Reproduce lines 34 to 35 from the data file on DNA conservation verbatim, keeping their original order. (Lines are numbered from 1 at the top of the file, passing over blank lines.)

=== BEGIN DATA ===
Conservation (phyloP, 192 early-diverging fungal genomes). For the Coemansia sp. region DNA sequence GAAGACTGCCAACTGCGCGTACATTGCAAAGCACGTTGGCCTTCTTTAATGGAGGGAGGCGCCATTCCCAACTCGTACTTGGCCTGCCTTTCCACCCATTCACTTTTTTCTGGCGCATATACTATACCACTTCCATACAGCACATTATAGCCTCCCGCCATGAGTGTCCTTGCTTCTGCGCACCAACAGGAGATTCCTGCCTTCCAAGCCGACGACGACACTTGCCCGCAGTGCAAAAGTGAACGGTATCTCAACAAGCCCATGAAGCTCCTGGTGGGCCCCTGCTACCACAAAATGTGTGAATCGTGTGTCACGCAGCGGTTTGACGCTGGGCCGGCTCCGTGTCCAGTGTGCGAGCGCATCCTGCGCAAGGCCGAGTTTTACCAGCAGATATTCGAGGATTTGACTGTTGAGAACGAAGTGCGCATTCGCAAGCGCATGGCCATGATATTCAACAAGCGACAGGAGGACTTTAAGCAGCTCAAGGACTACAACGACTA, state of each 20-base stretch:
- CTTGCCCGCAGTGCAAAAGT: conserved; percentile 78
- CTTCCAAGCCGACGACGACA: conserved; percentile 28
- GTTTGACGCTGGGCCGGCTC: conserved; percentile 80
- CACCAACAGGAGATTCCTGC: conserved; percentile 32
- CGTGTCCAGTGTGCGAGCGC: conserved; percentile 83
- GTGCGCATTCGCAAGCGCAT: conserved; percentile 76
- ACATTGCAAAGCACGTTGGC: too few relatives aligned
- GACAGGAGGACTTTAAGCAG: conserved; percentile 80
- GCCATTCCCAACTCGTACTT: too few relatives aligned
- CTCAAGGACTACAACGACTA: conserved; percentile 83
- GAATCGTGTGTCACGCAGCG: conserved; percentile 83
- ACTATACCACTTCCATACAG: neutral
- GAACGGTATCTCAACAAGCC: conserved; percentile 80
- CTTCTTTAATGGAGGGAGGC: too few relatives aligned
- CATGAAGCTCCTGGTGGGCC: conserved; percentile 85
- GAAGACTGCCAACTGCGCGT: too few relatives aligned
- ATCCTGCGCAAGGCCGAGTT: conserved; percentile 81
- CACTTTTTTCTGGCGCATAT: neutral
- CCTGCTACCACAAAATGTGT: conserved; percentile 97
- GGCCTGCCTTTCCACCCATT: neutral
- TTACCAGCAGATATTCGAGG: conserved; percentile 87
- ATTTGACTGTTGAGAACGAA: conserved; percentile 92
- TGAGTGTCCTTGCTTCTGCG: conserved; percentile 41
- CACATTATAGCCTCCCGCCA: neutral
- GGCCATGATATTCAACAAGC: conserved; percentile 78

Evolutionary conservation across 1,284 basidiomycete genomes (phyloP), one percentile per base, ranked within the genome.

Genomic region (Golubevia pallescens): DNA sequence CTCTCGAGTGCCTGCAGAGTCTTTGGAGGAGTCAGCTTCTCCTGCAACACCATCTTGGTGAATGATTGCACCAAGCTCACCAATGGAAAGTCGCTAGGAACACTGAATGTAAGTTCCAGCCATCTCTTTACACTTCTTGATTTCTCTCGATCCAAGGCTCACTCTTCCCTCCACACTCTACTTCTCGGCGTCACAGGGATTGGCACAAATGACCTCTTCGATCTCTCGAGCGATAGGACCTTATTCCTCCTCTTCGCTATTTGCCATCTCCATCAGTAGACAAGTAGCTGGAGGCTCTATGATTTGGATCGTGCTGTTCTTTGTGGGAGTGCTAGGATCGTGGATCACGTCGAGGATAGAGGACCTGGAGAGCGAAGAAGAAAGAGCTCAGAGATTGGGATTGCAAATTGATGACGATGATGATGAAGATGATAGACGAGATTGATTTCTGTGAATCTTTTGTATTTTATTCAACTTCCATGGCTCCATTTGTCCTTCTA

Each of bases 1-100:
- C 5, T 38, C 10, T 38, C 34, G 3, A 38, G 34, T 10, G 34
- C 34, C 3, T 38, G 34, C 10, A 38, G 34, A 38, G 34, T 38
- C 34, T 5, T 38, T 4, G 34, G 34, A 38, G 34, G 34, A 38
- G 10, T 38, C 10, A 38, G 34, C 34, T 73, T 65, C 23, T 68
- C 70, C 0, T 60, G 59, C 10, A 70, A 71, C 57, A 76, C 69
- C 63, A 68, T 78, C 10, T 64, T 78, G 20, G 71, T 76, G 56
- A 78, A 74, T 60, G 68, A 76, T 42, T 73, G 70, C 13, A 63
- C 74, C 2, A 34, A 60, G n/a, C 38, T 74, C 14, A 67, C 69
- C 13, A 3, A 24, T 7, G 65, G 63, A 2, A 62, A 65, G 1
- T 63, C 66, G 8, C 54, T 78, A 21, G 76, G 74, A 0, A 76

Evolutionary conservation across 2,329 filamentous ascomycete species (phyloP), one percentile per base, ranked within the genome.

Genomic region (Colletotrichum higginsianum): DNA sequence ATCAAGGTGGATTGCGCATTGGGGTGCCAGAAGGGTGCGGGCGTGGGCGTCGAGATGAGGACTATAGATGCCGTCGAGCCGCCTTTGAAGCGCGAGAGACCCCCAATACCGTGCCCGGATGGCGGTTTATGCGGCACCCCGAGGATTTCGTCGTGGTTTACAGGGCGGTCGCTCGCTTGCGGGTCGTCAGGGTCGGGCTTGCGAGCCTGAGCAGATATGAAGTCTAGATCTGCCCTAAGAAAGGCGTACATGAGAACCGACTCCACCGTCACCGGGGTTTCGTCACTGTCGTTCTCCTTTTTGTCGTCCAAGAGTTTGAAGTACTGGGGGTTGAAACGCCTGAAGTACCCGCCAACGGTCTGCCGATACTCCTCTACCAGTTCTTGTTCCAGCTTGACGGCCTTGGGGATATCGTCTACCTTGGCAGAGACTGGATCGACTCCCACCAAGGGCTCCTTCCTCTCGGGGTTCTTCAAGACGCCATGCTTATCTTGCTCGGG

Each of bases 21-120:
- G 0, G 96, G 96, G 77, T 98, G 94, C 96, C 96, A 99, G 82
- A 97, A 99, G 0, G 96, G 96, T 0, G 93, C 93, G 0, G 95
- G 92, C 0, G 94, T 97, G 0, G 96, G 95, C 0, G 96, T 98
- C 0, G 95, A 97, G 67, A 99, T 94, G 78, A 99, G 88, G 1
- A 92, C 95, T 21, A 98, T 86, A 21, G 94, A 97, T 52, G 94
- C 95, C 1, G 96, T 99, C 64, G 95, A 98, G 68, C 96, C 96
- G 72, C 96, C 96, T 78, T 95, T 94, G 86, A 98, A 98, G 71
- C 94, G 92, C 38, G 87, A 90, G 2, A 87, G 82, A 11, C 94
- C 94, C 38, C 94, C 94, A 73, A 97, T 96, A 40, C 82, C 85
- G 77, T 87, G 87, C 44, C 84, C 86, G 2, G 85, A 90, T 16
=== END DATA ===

- C 70, C 0, T 60, G 59, C 10, A 70, A 71, C 57, A 76, C 69
- C 63, A 68, T 78, C 10, T 64, T 78, G 20, G 71, T 76, G 56